I've got some chores to do while waiting here for HER arrival:  My exhaust system is all assembled with bsnd clamps.  Those are nice for assembly and avoiding damage to mufflers and pipes, and they provide some much-needed compliance or flexibility in the system.  But, that flexibility also means that the system is not real dependable:  The joints loosen up under the kind of severe service they've endured in the past 5600 miles:  I've got noisy leaks and the mufflers are sagging uncomfortably close to the ground.  I've got to find a shop that will correct those problems; I'll probably have some of the joints welded.

With that taken care of, I've got another problem to address:  Yesterday morning I found a wet area in the "middle of the floor".  It's a peculiar shape and location, but I've figured out that it's coming, I think, from the fresh water tank.  A plug at the bottom front of the tank appears to be rubbing on a wooden stringer and to be leaking slightly.  I'm going to have to remove the tank from beneath the right side bed and try to correct that situation, otherwise, we'll have to give up carrying water with us -- a serious problem for some of the places I expect us to visit.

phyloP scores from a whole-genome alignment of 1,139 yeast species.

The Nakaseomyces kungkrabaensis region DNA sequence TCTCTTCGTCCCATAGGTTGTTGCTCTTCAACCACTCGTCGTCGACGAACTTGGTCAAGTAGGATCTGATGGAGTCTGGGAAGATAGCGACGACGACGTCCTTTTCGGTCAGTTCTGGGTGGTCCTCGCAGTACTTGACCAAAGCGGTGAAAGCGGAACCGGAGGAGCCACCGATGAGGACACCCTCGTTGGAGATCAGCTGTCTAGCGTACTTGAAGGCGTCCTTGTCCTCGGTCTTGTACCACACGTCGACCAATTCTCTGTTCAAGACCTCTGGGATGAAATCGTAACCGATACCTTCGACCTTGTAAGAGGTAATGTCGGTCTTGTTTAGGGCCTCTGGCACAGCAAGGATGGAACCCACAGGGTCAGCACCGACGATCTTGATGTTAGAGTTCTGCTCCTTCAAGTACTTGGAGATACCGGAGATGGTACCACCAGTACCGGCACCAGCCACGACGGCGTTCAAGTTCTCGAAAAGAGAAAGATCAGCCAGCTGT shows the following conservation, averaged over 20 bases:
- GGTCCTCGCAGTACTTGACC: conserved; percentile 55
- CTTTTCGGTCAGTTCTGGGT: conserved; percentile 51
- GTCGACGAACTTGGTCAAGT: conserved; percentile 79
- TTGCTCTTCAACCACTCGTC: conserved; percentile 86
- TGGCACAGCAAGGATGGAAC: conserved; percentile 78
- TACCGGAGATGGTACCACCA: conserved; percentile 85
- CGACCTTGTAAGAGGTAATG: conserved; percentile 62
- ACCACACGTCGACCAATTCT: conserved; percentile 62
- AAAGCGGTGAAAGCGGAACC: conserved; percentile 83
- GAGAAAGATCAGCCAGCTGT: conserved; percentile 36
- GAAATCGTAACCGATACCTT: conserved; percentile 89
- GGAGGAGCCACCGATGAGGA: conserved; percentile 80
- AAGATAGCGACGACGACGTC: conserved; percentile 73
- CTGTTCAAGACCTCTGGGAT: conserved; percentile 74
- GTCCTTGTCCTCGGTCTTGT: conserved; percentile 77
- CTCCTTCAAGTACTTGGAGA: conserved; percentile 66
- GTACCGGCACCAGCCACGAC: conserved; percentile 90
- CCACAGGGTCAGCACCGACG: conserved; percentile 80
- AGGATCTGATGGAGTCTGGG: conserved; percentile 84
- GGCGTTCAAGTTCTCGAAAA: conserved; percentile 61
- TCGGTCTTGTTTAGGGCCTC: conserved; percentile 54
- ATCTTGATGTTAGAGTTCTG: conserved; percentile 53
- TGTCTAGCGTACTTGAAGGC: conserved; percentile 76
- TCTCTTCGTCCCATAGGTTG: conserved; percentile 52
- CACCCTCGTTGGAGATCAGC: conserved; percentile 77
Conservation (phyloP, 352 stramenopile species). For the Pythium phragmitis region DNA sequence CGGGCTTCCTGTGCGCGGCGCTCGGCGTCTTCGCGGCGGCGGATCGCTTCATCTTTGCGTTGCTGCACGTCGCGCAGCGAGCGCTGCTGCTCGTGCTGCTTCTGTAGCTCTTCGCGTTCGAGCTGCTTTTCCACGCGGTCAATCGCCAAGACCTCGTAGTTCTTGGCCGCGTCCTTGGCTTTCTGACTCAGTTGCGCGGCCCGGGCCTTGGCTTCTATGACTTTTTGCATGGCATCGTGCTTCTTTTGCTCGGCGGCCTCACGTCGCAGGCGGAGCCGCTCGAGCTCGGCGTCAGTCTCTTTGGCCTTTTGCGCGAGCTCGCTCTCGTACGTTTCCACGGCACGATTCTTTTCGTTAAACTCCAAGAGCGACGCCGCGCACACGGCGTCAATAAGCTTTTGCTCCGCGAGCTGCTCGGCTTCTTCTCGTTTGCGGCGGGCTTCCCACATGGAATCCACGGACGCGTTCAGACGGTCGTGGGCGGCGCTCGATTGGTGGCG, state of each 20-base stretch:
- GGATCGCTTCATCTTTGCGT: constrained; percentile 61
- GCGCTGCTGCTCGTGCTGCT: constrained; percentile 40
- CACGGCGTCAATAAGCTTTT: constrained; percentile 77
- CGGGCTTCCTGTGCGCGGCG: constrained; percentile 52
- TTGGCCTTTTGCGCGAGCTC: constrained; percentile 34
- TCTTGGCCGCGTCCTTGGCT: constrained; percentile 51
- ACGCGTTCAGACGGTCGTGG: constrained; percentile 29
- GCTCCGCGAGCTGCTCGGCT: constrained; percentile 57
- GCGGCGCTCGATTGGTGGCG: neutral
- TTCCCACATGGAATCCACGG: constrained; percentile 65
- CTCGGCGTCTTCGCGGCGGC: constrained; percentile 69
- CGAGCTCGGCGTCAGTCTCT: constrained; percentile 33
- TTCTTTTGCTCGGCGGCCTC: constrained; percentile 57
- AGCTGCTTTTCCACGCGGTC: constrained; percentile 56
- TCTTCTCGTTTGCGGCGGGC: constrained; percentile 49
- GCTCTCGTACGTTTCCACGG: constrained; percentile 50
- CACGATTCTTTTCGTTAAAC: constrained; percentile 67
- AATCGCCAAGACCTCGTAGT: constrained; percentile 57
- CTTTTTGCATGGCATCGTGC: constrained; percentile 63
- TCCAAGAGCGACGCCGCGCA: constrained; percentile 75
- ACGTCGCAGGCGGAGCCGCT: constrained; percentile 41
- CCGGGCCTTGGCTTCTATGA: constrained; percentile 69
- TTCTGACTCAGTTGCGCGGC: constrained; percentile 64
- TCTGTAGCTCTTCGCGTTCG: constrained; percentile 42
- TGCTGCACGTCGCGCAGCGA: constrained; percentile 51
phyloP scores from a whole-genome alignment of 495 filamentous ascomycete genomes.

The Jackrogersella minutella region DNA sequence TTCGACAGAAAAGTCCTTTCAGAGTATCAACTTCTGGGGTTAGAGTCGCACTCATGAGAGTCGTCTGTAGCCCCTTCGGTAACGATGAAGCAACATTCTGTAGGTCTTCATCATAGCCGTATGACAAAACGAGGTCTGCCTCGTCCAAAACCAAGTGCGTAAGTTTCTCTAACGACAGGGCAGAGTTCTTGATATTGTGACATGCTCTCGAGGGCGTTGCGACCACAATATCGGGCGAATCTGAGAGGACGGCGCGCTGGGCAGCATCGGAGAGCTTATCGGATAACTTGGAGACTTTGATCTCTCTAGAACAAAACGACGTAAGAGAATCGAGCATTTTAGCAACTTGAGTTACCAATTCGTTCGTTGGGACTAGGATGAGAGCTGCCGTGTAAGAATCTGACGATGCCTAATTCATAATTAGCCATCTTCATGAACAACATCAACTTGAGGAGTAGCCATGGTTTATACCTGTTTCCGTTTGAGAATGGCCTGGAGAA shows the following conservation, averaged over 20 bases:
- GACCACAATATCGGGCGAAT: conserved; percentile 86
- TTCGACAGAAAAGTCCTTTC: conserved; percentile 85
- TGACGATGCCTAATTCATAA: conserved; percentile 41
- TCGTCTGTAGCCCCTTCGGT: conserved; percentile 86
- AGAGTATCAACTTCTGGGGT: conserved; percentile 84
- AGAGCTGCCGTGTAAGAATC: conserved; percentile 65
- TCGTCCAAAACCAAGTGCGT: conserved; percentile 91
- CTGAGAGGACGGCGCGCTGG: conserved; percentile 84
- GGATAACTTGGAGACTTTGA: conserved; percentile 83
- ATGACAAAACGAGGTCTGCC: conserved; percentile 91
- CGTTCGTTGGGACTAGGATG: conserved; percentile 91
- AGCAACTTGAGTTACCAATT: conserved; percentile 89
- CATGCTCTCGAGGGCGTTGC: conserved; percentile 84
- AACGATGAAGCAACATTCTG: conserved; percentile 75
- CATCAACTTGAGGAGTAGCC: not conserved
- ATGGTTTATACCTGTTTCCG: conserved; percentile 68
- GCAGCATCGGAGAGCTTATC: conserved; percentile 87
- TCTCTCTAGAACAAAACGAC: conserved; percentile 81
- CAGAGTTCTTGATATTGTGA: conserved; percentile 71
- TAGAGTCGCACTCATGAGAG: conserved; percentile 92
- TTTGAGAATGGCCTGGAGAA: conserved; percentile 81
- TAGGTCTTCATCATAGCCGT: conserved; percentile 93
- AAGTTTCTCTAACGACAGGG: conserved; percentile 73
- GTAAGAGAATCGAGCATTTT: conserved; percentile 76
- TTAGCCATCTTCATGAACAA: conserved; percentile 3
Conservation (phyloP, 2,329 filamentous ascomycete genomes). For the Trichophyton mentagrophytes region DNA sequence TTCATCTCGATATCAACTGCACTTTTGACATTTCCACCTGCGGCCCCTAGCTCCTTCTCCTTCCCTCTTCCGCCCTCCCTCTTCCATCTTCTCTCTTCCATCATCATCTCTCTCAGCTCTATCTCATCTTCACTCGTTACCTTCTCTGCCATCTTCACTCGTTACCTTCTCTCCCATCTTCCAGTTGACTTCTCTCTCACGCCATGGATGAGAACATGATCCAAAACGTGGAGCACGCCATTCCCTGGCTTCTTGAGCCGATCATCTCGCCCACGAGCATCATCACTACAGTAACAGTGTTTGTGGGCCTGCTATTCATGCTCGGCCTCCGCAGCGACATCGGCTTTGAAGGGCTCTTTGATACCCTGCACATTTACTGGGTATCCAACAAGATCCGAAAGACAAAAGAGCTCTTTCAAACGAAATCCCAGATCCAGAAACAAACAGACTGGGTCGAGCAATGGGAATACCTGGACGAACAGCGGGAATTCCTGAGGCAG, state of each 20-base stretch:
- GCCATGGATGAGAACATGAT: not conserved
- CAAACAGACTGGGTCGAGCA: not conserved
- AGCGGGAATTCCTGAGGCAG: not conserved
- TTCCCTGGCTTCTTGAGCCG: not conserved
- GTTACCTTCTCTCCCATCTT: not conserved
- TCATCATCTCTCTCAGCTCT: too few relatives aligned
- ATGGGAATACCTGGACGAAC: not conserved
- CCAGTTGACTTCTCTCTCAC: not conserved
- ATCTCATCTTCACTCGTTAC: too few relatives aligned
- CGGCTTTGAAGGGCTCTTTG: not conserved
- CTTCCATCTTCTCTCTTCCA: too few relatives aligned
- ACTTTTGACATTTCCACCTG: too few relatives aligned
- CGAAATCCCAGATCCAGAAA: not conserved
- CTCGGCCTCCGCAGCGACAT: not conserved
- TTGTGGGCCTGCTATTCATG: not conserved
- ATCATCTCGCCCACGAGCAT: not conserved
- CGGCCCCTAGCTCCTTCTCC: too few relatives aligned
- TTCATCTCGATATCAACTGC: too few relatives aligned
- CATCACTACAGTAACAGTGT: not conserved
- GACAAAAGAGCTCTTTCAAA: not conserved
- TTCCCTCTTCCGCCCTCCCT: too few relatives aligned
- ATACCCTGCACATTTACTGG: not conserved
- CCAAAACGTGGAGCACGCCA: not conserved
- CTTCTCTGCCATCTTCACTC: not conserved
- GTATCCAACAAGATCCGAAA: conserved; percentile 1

It's bedtime.


Monday, July 15, 2013

Well, I've procrastinated for a full week this time!

Here are some camera photos I failed to post last week; they're from the large burl wood shop right across from Jerry & Sharon Work's place in Kerby, OR.  Its a fantasmagorical place of furniture and decorations made from mostly redwood roots and burls: